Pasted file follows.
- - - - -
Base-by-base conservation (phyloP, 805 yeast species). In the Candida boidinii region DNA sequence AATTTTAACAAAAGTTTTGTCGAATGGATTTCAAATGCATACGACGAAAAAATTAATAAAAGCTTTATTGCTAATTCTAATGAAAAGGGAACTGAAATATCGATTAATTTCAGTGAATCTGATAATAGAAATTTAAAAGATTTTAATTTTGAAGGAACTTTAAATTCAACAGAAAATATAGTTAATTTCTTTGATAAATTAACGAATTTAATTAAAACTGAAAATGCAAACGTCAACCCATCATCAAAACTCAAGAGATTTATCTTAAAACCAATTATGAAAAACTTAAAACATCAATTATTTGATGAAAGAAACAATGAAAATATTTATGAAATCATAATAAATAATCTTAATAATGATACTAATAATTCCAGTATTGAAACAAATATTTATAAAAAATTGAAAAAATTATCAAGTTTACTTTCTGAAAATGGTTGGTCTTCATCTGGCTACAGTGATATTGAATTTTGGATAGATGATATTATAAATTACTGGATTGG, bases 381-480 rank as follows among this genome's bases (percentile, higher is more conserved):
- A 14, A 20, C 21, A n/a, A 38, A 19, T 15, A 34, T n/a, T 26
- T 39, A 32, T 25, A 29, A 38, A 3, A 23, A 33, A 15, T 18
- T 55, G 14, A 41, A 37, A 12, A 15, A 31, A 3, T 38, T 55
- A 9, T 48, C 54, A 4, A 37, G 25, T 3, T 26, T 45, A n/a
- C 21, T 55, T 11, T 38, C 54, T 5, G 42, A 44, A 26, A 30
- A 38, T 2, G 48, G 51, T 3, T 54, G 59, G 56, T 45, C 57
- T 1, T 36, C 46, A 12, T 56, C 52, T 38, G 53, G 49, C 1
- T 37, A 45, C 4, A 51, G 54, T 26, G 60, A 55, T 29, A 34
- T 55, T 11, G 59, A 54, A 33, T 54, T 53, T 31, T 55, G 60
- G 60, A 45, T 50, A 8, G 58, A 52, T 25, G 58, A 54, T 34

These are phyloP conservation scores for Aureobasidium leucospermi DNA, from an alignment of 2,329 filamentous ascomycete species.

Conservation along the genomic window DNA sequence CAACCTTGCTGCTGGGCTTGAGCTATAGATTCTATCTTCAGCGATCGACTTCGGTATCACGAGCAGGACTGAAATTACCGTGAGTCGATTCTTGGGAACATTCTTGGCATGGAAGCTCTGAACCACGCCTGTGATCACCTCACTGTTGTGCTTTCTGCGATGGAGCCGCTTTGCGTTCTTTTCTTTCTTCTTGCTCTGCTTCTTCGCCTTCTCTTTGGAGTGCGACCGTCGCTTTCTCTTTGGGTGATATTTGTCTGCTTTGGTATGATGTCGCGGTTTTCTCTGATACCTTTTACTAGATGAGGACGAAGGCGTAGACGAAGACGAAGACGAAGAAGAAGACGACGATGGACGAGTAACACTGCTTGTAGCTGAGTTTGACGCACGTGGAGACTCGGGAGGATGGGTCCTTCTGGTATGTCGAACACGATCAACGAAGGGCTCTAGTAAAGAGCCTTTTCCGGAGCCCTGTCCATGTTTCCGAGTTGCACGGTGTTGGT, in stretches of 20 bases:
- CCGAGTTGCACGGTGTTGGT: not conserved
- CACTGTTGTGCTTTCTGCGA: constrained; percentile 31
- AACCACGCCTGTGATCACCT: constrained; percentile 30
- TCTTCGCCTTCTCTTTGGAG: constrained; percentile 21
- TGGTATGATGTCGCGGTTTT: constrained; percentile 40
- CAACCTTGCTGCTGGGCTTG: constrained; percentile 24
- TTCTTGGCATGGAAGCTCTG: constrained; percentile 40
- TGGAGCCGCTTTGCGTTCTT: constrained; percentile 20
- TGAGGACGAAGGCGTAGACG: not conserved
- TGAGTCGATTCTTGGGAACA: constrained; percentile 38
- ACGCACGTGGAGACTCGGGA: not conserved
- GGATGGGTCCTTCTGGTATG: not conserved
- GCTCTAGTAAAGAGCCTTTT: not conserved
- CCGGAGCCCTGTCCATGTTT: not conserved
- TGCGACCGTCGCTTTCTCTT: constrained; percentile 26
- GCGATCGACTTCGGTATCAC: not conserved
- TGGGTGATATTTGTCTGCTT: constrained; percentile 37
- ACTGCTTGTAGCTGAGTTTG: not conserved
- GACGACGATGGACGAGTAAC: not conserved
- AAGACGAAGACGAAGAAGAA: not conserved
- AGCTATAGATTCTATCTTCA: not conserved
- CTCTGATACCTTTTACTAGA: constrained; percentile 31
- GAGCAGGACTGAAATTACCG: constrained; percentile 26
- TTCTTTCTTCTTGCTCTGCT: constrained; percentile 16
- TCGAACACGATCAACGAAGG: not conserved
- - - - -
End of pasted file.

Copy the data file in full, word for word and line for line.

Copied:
Base-by-base conservation (phyloP, 805 yeast species). In the Candida boidinii region DNA sequence AATTTTAACAAAAGTTTTGTCGAATGGATTTCAAATGCATACGACGAAAAAATTAATAAAAGCTTTATTGCTAATTCTAATGAAAAGGGAACTGAAATATCGATTAATTTCAGTGAATCTGATAATAGAAATTTAAAAGATTTTAATTTTGAAGGAACTTTAAATTCAACAGAAAATATAGTTAATTTCTTTGATAAATTAACGAATTTAATTAAAACTGAAAATGCAAACGTCAACCCATCATCAAAACTCAAGAGATTTATCTTAAAACCAATTATGAAAAACTTAAAACATCAATTATTTGATGAAAGAAACAATGAAAATATTTATGAAATCATAATAAATAATCTTAATAATGATACTAATAATTCCAGTATTGAAACAAATATTTATAAAAAATTGAAAAAATTATCAAGTTTACTTTCTGAAAATGGTTGGTCTTCATCTGGCTACAGTGATATTGAATTTTGGATAGATGATATTATAAATTACTGGATTGG, bases 381-480 rank as follows among this genome's bases (percentile, higher is more conserved):
- A 14, A 20, C 21, A n/a, A 38, A 19, T 15, A 34, T n/a, T 26
- T 39, A 32, T 25, A 29, A 38, A 3, A 23, A 33, A 15, T 18
- T 55, G 14, A 41, A 37, A 12, A 15, A 31, A 3, T 38, T 55
- A 9, T 48, C 54, A 4, A 37, G 25, T 3, T 26, T 45, A n/a
- C 21, T 55, T 11, T 38, C 54, T 5, G 42, A 44, A 26, A 30
- A 38, T 2, G 48, G 51, T 3, T 54, G 59, G 56, T 45, C 57
- T 1, T 36, C 46, A 12, T 56, C 52, T 38, G 53, G 49, C 1
- T 37, A 45, C 4, A 51, G 54, T 26, G 60, A 55, T 29, A 34
- T 55, T 11, G 59, A 54, A 33, T 54, T 53, T 31, T 55, G 60
- G 60, A 45, T 50, A 8, G 58, A 52, T 25, G 58, A 54, T 34

These are phyloP conservation scores for Aureobasidium leucospermi DNA, from an alignment of 2,329 filamentous ascomycete species.

Conservation along the genomic window DNA sequence CAACCTTGCTGCTGGGCTTGAGCTATAGATTCTATCTTCAGCGATCGACTTCGGTATCACGAGCAGGACTGAAATTACCGTGAGTCGATTCTTGGGAACATTCTTGGCATGGAAGCTCTGAACCACGCCTGTGATCACCTCACTGTTGTGCTTTCTGCGATGGAGCCGCTTTGCGTTCTTTTCTTTCTTCTTGCTCTGCTTCTTCGCCTTCTCTTTGGAGTGCGACCGTCGCTTTCTCTTTGGGTGATATTTGTCTGCTTTGGTATGATGTCGCGGTTTTCTCTGATACCTTTTACTAGATGAGGACGAAGGCGTAGACGAAGACGAAGACGAAGAAGAAGACGACGATGGACGAGTAACACTGCTTGTAGCTGAGTTTGACGCACGTGGAGACTCGGGAGGATGGGTCCTTCTGGTATGTCGAACACGATCAACGAAGGGCTCTAGTAAAGAGCCTTTTCCGGAGCCCTGTCCATGTTTCCGAGTTGCACGGTGTTGGT, in stretches of 20 bases:
- CCGAGTTGCACGGTGTTGGT: not conserved
- CACTGTTGTGCTTTCTGCGA: constrained; percentile 31
- AACCACGCCTGTGATCACCT: constrained; percentile 30
- TCTTCGCCTTCTCTTTGGAG: constrained; percentile 21
- TGGTATGATGTCGCGGTTTT: constrained; percentile 40
- CAACCTTGCTGCTGGGCTTG: constrained; percentile 24
- TTCTTGGCATGGAAGCTCTG: constrained; percentile 40
- TGGAGCCGCTTTGCGTTCTT: constrained; percentile 20
- TGAGGACGAAGGCGTAGACG: not conserved
- TGAGTCGATTCTTGGGAACA: constrained; percentile 38
- ACGCACGTGGAGACTCGGGA: not conserved
- GGATGGGTCCTTCTGGTATG: not conserved
- GCTCTAGTAAAGAGCCTTTT: not conserved
- CCGGAGCCCTGTCCATGTTT: not conserved
- TGCGACCGTCGCTTTCTCTT: constrained; percentile 26
- GCGATCGACTTCGGTATCAC: not conserved
- TGGGTGATATTTGTCTGCTT: constrained; percentile 37
- ACTGCTTGTAGCTGAGTTTG: not conserved
- GACGACGATGGACGAGTAAC: not conserved
- AAGACGAAGACGAAGAAGAA: not conserved
- AGCTATAGATTCTATCTTCA: not conserved
- CTCTGATACCTTTTACTAGA: constrained; percentile 31
- GAGCAGGACTGAAATTACCG: constrained; percentile 26
- TTCTTTCTTCTTGCTCTGCT: constrained; percentile 16
- TCGAACACGATCAACGAAGG: not conserved